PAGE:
My image of Sidi Larbi Cherkaoui on the Flanders today website. Read the article and interview with Sidi Larbi here.
Grigri Y El Macho Fantastico – Gregory Frateur – Leave us at Dawn -De Studio
My neighbor, Jeanne Brabants, who sadly died last year, was the founder of this company and put Ballet on the map in Belgium. As an natural born educator, she founded the Ballet Instituut and has professionalized this art form in my country.
I was lucky enough to spend a few hours watching Sidi Larbi work with his dancers while creating their piece PUZ/ZLE for the festival D’Avignon in 2012.
Seeing how somebody works with his company, tells a lot about a choreographer and this is a man with vision that knows where he’s going. I can’t wait to see where he will be going with the Ballet of Flanders.
Originally posted on The Rise of Populism:
Us & Them’ – WENDY MARIJNISSEN. BELGIUM.
In many ways Belgium is a divided country, with various communities at odds with one another. Flemish versus Walloon, right versus left, native inhabitants versus foreigners, us versus them. Here, the veil has become a very loaded and contested symbol. A religious as well as a political emblem. A sign of both empowerment as well as victimization.
Since 2009, community schools all over the country banned all religious symbols on their premises, including the Islamic headscarf. Since 2011, Belgium even has a burqa ban.
It’s estimated that only 50 women in Belgium wear this type of garment, out of a Muslim population of over half a million. So why do we need such drastic measures?Why do we end up stigmatizing Islamic veiling? What gives this piece of cloth such negative meaning?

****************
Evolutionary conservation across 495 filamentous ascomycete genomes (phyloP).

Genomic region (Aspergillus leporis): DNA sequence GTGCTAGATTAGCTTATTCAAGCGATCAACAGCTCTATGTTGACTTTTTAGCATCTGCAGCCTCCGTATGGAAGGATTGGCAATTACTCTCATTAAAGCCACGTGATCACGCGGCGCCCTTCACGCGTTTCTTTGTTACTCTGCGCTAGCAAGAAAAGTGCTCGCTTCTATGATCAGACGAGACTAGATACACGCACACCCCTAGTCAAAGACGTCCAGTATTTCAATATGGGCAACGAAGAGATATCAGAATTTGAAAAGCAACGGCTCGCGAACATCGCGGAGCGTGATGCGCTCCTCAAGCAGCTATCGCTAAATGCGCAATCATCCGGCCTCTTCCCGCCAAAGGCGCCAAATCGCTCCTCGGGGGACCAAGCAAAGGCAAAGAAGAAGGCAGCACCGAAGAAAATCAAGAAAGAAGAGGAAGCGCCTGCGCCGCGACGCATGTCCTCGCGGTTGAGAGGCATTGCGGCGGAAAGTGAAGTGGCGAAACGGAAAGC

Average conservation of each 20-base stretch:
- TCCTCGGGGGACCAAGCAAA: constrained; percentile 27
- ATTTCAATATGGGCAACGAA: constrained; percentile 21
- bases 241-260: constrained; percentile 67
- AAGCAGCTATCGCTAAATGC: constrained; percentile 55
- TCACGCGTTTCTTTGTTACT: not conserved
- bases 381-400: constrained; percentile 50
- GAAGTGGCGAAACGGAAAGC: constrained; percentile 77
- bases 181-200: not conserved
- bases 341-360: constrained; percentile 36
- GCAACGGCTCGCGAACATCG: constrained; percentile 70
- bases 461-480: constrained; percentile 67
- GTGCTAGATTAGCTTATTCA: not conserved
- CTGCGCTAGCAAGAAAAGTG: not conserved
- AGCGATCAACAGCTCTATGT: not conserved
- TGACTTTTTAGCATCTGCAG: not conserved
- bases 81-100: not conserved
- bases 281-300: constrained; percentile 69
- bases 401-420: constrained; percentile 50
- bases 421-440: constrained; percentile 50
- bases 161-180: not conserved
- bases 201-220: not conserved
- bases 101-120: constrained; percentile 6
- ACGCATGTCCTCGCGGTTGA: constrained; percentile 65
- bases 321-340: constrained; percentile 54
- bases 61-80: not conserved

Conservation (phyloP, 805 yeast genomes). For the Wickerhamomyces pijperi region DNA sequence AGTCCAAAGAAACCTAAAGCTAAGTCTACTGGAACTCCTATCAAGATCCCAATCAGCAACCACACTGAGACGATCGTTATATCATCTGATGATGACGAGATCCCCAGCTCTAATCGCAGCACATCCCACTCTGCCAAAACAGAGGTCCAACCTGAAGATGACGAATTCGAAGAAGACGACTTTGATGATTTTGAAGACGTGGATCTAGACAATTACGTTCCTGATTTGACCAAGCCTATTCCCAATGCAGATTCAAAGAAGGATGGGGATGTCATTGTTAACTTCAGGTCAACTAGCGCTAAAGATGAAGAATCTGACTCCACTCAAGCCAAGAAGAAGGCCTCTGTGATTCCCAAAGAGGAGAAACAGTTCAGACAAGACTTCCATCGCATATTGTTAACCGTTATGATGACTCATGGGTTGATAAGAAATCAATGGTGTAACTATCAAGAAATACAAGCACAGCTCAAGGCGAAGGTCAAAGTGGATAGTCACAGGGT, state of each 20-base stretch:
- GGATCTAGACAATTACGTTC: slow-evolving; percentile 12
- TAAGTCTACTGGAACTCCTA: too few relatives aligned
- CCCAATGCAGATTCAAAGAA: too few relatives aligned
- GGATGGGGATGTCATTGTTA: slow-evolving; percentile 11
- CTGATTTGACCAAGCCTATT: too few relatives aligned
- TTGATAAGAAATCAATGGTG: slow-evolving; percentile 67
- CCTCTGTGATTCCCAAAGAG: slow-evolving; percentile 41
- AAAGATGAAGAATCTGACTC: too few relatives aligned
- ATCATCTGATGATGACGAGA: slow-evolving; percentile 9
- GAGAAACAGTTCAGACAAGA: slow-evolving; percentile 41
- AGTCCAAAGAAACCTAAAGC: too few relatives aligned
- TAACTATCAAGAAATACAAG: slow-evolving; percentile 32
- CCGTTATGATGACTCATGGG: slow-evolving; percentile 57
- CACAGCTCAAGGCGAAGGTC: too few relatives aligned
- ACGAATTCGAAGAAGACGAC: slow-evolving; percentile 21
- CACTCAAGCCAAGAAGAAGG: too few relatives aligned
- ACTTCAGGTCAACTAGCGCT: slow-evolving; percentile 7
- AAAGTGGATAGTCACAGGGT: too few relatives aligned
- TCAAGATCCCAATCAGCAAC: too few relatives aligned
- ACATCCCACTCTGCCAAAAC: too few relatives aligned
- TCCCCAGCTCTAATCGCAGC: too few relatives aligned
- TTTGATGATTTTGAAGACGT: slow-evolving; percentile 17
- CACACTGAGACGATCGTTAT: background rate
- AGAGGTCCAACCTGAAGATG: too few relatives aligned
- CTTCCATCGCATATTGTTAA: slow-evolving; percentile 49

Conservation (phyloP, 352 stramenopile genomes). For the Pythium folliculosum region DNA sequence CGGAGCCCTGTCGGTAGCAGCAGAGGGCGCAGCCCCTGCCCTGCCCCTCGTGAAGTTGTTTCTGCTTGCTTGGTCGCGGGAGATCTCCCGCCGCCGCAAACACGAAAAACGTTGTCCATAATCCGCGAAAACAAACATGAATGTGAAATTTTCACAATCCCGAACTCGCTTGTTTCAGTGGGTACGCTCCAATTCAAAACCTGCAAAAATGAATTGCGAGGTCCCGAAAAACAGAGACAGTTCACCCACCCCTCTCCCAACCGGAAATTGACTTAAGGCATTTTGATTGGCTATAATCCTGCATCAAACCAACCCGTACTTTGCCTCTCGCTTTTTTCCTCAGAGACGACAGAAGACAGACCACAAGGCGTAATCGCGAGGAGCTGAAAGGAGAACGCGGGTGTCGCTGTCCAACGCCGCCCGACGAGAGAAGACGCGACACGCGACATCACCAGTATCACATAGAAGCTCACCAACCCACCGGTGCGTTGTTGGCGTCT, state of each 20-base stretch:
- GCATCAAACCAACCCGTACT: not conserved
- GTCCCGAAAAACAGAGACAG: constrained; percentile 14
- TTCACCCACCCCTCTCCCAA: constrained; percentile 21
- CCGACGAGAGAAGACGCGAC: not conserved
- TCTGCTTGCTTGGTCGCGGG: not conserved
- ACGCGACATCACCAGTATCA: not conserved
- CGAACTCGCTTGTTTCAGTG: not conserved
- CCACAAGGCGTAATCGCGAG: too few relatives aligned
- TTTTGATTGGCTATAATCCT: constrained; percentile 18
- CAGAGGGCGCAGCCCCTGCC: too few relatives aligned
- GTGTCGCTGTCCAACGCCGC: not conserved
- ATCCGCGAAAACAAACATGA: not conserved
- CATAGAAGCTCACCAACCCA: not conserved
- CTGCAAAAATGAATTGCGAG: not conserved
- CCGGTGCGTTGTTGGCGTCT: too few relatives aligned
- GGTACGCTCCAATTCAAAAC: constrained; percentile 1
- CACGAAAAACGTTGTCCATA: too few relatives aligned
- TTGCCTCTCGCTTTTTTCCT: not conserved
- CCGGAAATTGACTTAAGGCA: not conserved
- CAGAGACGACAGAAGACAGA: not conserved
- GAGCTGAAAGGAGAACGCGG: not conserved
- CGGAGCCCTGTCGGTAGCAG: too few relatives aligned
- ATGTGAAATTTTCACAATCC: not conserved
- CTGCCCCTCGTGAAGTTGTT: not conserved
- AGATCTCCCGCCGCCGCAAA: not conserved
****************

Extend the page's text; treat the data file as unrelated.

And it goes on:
Former socialist Antwerp Mayor Patrick Janssens went a step further and made a law banning any religious symbols…
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Three years ago, while working on Us/Them, my project on Muslim women and the veil in Belgium, I took this picture below of the election campaign of extreme-right political party Vlaams Belang.
(It still creeps me out that this type of advertisement polarizing and stigmatizing is possible at all.)
Today, I’m reminded once more of how relevant my project US/Them is…
I’m reading an article in the newspaper about how aggression against Muslims is on the rise after the sparked fear following the killings in the offices of Charlie Hebdou in Paris, the incident in Verviers and the Belgian army guarding ‘strategic places’ in the streets of my city Antwerp.
Muslim people are being harassed for being Muslim. They get remarks or are called terrorists because they wear a headscarf or jellaba…
In this climate of fear and hate, an anti-Muslim movement Pegida Vlaanderen has arisen and is trying it’s best to create even more fear and distance between people.
Yet they seem to forget that diversity is already and always will be a reality and something everyone needs to accept. Instead of polarizing somebody because they wear different clothes or have different religious believes, we should put more effort into ways of learning from each other and making sure everyone has chances to participate and feel included in our society.
It shouldn’t be ‘Us versus Them, but ‘together’. WE all are ONE
Last week I had so much fun working with the people of SKaGeN, an Antwerp based theatre collective, who are not afraid of experimenting with and/or trying to create different forms of experiencing theatre.
I photographed their play ‘Deur Deur Deur’, a re-staging of the play that they performed 7 years ago. Here are some images I took backstage before and after that performance.